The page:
Casanova Della Spinetta Sezzana 10 Year Release 2006 750ml

size
750ml
country
Italy
region
Tuscany
WA
94
Additional vintages
2007 2006
WA
94
Rated 94 by Wine Advocate
The 2006 Sezzana is a twin of the Sassontino, but not an identical one. Although the grape used is the same (100% Sangiovese from 45-year-old vines), this vineyard site sees heavier soils with gravel and bigger stones. The two vineyard sites, Sezzana and Sassontino, are located six kilometers apart. This wine shows more muscle power and perhaps more longevity. It is structured and determined with firm character and a lot of fruit substance and fiber at its core. ... More details
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Casanova Della Spinetta Sezzana 10 Year Release 2006 750ml

SKU 858962
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$66.78
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Professional Ratings
WA
94
WA
94
Rated 94 by Wine Advocate
The 2006 Sezzana is a twin of the Sassontino, but not an identical one. Although the grape used is the same (100% Sangiovese from 45-year-old vines), this vineyard site sees heavier soils with gravel and bigger stones. The two vineyard sites, Sezzana and Sassontino, are located six kilometers apart. This wine shows more muscle power and perhaps more longevity. It is structured and determined with firm character and a lot of fruit substance and fiber at its core.
Winery
•95% Sangiovese, 5% Colorino •40 year old vines •Calcareous soil with ocean sediments •Alcoholic fermentation over 6-8 days followed by malolactic fermentation in oak •Aged 12-14 months in new, medium-toast French oak barrels, then transferred to stainless steel vats for 3 months before bottling •Unfined/Unfiltered •Wine rests in the bottle until the 10 year anniversary of the harvest!
Product Details
size
750ml
country
Italy
region
Tuscany
Additional vintages
2007 2006
Overview
Rated 94 - The 2006 Sezzana is a twin of the Sassontino, but not an identical one. Although the grape used is the same (100% Sangiovese from 45-year-old vines), this vineyard site sees heavier soils with gravel and bigger stones. The two vineyard sites, Sezzana and Sassontino, are located six kilometers apart. This wine shows more muscle power and perhaps more longevity. It is structured and determined with firm character and a lot of fruit substance and fiber at its core.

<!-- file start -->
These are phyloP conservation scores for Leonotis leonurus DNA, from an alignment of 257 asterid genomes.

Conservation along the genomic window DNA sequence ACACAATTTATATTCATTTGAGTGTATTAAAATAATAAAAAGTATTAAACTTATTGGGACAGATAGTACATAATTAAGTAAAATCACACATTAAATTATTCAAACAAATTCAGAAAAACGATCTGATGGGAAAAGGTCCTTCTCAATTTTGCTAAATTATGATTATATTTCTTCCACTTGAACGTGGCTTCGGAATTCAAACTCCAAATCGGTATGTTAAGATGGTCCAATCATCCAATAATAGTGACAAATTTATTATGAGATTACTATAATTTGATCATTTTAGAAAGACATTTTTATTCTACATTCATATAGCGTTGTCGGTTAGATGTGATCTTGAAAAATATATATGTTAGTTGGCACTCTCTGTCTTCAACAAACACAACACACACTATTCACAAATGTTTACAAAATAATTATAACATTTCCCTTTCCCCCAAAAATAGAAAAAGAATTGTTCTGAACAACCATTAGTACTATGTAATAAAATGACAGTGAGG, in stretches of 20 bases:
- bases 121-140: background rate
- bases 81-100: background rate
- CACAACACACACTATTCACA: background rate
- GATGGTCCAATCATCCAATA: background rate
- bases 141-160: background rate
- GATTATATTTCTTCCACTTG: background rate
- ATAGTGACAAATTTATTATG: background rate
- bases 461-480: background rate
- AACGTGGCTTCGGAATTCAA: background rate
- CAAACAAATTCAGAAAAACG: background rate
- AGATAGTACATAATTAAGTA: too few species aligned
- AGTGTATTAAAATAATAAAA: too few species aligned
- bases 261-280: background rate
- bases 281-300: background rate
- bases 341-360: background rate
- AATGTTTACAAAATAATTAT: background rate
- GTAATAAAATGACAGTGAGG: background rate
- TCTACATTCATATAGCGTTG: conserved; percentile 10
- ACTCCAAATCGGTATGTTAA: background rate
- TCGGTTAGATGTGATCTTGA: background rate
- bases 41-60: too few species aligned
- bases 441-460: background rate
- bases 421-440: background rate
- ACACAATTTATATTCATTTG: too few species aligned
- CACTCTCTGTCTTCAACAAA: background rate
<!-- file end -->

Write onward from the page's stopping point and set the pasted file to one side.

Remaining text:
green grapes

Varietal: Sangiovese

Sangiovese grapes have been grown in their native Italy and several other countries for a very long time now, with many experts claiming that they were even enjoyed by the ancient Etruscan civilization, long before the spread of the Roman Empire which helped raise the profile of this dark colored and flavorful varietal. It isn't difficult to understand their enduring appeal – the Sangiovese grape varietal delivers wines which are the epitome of finery, soaking up delicate and complex oak and vanilla flavors from the barrels they are aged in, or leaving light, refreshing strawberry notes on the tongue when drank young. Whilst many traditional wineries prefer to use these acidic grapes for single variety wines, many have experimented with blending them with other fine varietals in order to balance out their combination of high acidity and light body. The results have often been truly special, and Sangiovese continues to impress today as much as it did centuries ago.
barrel

Region: Tuscany

Tuscany has been producing fine wines for almost three thousand years, and as such is widely recognized as being one of the key Old World wine regions which have shaped the way we understand and enjoy quality wines throughout history. Interestingly, the region is typified by a unique soil type which is not particularly good for growing grapevines, but in Tuscany, the emphasis has always been on quality over quantity, and low yields with high levels of flavor and intensity are preferred, and have become a feature of the region's wine industry. The main grape varietals grown in Tuscany are Sangiovese for the distinctive, flavorful and complex red wines, and Vernaccia for the exquisite dry white wines, although the last couple of decades have seen more varietals grown and an increasing trend towards 'Bordeaux style' wines.